When the dust--or the sand--finally settled, AFSCME prevailed. But labor insiders and outside observers alike wondered at the amount of time, energy and money spent on what should have been a much simpler organizing drive. After all, Iowa's child care providers had uniformly expressed interest in being represented by a union. "It probably cost us two to three times what it would have otherwise," says the gravel- voiced state president of AFSCME, Danny Homan. The fight in Iowa, Homan says, is just the sort of self-destructive, internecine warfare that threatens the broader cause of organized labor nationwide.

What Iowa's street fight represents, many in organized labor fear, is the tenor of public-sector organizing for the foreseeable future. The major public employee unions are at war with each other. While the fight is primarily over child care workers and other new members, AFSCME and the American Federation of Teachers (which represents some public employees outside of schools) have accused SEIU of also raiding their ranks--a charge that SEIU flatly denies. Growing disunion threatens to divert precious resources from what all unions say is a fundamental goal of the labor movement today: building up the number of dues-paying union members. "To me, this is the worst possible thing that could happen to organized labor at the worst possible time," Homan says.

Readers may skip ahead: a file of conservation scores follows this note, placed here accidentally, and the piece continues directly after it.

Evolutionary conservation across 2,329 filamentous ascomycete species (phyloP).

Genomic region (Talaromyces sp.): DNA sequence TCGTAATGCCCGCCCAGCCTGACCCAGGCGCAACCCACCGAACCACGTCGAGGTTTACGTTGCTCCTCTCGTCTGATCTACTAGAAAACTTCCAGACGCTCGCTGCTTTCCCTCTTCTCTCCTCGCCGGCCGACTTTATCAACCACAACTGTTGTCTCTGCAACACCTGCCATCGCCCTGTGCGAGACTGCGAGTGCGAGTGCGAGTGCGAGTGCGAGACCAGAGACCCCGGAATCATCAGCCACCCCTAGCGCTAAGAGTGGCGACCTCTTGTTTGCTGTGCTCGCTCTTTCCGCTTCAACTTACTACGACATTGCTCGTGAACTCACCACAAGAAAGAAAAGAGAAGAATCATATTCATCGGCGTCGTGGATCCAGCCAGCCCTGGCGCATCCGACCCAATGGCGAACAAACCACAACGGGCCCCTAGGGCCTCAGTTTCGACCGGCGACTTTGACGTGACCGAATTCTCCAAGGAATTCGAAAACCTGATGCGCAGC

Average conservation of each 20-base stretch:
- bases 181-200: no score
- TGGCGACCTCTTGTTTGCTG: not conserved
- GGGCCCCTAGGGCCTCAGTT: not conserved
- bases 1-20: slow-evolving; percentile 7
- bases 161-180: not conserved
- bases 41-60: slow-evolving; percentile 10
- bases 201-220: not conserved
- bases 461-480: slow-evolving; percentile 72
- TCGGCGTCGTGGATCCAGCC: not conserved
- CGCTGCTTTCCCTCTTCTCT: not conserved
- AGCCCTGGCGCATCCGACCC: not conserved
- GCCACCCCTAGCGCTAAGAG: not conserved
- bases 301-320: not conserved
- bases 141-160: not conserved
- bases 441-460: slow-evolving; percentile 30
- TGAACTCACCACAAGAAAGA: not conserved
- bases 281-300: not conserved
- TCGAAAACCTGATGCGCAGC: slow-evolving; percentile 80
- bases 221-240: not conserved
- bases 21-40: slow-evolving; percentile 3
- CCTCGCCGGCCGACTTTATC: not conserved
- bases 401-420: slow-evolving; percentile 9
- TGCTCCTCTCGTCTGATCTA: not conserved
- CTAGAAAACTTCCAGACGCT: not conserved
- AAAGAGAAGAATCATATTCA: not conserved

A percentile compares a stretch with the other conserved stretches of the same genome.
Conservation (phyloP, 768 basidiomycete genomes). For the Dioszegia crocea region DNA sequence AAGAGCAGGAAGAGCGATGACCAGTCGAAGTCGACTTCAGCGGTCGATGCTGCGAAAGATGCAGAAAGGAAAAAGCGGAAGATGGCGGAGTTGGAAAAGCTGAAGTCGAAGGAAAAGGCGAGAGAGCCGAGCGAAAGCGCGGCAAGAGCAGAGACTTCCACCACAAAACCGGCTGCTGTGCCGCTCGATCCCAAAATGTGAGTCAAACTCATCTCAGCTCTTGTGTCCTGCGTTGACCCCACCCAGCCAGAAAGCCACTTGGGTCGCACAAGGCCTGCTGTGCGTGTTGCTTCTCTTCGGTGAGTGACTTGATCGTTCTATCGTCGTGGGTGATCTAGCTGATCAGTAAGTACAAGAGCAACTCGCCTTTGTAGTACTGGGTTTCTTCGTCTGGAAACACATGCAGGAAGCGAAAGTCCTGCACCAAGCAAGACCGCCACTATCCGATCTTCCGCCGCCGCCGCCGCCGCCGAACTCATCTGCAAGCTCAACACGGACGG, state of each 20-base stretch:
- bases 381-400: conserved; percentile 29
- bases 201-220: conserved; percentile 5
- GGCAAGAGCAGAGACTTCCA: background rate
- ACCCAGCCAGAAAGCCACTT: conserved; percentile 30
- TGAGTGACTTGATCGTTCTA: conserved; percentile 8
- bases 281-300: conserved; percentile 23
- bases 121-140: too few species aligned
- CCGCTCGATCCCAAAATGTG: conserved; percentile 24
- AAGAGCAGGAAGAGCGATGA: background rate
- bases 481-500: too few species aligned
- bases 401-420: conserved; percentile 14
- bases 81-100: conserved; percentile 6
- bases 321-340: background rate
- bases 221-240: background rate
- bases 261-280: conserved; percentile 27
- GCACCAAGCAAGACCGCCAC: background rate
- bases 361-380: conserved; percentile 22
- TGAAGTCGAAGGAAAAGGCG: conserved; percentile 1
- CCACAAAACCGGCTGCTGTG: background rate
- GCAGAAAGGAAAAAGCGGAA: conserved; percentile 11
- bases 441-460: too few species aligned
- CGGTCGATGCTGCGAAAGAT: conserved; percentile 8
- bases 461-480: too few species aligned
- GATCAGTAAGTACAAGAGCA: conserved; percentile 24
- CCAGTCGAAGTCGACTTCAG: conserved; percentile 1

The fight in Iowa is a direct result of the much-heralded split in organized labor that occurred last July. That's when SEIU president Andy Stern took his union, along with the International Brotherhood of Teamsters and five other national unions, and walked away from the AFL-CIO to form a new labor republic known as "Change to Win." The basic reason for the split was straightforward. Leaders of the AFL- CIO, which still includes AFSCME and AFT, believe that lavishing large sums of campaign money on friendly candidates is important to union strength. Stern's camp, on the other hand, believes that strength comes from union membership numbers and that resources ought to flow first to aggressive organizing.